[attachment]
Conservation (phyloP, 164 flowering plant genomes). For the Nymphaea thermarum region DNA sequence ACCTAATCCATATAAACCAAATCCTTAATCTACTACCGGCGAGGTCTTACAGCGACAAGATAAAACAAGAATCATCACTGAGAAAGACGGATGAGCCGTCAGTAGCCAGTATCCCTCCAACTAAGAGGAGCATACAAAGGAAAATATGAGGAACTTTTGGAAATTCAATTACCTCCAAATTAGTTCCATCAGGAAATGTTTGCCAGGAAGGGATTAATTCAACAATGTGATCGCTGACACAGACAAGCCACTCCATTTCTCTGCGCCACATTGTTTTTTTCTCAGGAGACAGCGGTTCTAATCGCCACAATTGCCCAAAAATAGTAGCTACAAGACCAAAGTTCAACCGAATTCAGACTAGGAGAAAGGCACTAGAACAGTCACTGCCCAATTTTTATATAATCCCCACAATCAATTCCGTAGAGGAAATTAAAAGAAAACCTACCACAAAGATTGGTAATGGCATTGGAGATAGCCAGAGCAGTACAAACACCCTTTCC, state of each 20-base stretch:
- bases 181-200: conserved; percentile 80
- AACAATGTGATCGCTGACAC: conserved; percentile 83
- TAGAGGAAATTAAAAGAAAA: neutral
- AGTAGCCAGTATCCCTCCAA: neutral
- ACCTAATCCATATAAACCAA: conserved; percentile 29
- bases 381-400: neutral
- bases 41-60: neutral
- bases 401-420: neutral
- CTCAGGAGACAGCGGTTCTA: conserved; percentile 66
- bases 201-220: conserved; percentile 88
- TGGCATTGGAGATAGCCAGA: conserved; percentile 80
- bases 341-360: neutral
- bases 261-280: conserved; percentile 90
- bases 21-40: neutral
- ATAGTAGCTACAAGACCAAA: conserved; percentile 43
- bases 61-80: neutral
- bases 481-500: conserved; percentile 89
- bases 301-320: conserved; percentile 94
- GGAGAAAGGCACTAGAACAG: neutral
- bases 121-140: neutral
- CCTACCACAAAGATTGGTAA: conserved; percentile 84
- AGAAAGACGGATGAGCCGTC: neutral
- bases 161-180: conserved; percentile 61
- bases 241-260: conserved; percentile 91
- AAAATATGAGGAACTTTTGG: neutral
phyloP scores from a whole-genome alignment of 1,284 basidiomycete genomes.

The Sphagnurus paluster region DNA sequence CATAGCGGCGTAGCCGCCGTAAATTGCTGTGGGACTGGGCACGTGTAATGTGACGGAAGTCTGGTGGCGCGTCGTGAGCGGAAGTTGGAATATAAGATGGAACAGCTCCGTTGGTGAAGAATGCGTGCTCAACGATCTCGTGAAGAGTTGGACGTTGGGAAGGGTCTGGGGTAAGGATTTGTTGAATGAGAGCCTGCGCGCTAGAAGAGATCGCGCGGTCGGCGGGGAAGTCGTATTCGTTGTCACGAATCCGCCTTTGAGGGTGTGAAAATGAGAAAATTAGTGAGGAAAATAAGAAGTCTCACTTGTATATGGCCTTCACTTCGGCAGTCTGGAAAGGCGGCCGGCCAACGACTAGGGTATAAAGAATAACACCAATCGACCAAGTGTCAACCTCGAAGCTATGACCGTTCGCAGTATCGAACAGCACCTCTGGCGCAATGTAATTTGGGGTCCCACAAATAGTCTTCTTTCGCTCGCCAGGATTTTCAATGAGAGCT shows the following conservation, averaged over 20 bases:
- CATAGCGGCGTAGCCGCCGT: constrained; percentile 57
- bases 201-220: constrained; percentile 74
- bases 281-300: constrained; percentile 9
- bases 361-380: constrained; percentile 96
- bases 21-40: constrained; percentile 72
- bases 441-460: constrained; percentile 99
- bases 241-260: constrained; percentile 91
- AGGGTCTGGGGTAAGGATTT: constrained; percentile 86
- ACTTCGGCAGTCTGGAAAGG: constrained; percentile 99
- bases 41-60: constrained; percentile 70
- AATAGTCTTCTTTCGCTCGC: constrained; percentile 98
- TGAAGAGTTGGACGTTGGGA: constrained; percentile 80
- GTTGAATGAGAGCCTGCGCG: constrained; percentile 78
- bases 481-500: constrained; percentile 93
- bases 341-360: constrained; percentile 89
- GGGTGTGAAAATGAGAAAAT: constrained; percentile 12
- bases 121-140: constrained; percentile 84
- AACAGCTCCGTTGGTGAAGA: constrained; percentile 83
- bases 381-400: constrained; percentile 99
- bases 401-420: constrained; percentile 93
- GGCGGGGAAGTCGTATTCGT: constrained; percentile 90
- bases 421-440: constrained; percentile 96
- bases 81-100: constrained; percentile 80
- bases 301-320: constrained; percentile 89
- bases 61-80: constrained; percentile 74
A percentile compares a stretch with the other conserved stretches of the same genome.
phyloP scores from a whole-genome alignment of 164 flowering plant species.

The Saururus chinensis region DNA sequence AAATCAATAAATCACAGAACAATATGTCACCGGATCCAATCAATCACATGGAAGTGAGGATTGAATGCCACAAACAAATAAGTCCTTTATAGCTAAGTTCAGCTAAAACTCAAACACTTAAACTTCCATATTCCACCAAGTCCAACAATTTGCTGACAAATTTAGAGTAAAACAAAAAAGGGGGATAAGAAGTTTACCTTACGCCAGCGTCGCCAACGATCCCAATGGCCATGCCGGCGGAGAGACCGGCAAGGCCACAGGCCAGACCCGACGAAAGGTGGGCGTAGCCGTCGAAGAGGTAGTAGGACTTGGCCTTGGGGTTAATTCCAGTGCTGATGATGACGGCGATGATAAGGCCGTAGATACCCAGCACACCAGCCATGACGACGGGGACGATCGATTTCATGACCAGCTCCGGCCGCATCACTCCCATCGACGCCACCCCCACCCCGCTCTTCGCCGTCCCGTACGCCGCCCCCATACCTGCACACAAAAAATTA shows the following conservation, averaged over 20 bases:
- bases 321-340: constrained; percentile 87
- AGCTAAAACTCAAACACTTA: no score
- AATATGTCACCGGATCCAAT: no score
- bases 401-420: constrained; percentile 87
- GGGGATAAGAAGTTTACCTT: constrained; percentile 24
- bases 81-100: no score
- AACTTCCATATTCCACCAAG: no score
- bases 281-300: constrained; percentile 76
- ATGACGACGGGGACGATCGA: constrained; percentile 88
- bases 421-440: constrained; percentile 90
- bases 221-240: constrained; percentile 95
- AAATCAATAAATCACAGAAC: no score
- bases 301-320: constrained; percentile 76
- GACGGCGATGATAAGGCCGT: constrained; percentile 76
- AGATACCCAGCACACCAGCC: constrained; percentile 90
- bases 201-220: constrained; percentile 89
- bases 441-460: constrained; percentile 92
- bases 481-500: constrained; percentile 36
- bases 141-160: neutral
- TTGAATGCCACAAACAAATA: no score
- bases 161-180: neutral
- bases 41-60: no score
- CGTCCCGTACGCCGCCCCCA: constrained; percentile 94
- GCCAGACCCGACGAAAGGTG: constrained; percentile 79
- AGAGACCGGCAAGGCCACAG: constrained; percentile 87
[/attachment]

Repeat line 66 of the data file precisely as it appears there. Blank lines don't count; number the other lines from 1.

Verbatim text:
- bases 421-440: constrained; percentile 90